Utah’s winter sports industry may claim the greatest snow on Earth, but for skiers and water watchers alike, there is hardly ever enough powder.
For nearly 50 years, the second-driest state in the nation has been giving natural winter storms an engineered boost to help deepen its snowpack through a program largely funded by state taxpayers, local governments and water conservancy districts. More recently, the states that rely on water from the lower Colorado River — California, Arizona and Nevada — have been paying for additional cloud seeding in Utah.
Thanks to the steady funding stream, Utah’s program has developed into one of the most comprehensive weather modification efforts in the West, and, after decades of expansion, every major mountain range in the state now sees extensive cloud seeding.
But that doesn’t mean aircraft are buzzing overhead, creating precipitation. Seeding — which in Utah is done mostly by stationary, propane-powered generators on the ground — is possible only under a narrow range of conditions, usually when snow is already in the forecast, explained Jake Serago, an engineer with the Utah Division of Water Resources.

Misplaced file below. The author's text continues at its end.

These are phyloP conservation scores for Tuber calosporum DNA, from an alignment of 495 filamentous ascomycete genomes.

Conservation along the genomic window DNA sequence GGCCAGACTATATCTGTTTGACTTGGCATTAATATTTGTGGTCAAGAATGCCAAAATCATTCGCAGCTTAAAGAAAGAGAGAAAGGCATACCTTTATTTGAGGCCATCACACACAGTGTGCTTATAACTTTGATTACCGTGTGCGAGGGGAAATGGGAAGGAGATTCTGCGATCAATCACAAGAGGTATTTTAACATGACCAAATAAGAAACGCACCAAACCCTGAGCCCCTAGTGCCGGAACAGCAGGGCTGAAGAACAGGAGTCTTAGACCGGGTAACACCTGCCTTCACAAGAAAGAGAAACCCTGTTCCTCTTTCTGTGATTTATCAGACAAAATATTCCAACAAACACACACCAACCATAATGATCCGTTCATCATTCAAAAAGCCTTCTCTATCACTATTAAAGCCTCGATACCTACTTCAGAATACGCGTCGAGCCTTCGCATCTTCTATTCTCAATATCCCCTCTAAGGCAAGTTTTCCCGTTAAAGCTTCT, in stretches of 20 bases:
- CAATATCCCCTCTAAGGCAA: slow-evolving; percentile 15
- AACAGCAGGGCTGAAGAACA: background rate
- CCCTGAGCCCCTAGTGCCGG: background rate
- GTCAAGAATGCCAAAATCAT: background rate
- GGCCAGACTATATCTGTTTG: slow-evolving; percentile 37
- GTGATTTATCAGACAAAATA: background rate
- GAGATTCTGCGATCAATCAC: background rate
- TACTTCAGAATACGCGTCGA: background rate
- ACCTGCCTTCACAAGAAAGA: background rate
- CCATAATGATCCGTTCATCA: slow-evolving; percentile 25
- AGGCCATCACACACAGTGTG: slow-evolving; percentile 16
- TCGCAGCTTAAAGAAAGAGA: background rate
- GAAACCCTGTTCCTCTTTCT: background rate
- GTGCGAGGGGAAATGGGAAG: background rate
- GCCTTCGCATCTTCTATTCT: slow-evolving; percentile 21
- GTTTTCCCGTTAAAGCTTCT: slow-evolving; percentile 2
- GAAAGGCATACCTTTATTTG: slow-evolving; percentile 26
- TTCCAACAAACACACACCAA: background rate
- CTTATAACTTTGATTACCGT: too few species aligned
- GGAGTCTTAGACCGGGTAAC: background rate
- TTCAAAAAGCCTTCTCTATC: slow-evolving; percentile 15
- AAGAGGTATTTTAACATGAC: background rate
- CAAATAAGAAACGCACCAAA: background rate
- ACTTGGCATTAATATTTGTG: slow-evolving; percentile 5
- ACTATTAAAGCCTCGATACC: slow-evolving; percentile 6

Water particles hovering aloft as vapor in a cold-weather storm system need something to crystallize around to form snowflakes. In natural storms, each flake typically starts by bonding to a speck of dust or a bit of airborne salt.
“There is way more water in clouds than actually falls to the ground,” Serago said. “And that’s because there’s a limit on the number of particles that the water can freeze to.”
The goal of cloud seeding is to increase the number of particles in the storm and coax snow to fall in the mountains. According to the state’s estimates, roughly 7% of the snowflakes that land on Utah’s major mountain ranges any given winter freeze around tiny particles of silver iodide that are blasted into storm systems from more than 130 cloud seeding generators, mostly stationed along the western edge of the state’s mountains.
Cloud seeding to increase water supply
The program’s primary purpose is to up the amount of water in Utah’s rivers, and supporters say it’s one of the most cost-effective ways to boost runoff into the Colorado River Basin and the Great Salt Lake.
“I find it fascinating that we can give Mother Nature an assist and help augment the water supply,” said Kim Wells, a spokesperson for the Utah Division of Water Resources. “Traditionally, with water management, you do things by building dams or reservoirs or pipelines. But cloud seeding is different because it increases the water in a low-cost, low-risk, nonstructural way. So that’s a win for Utah — anything you can do to increase the water supply is a win.”
The state and its…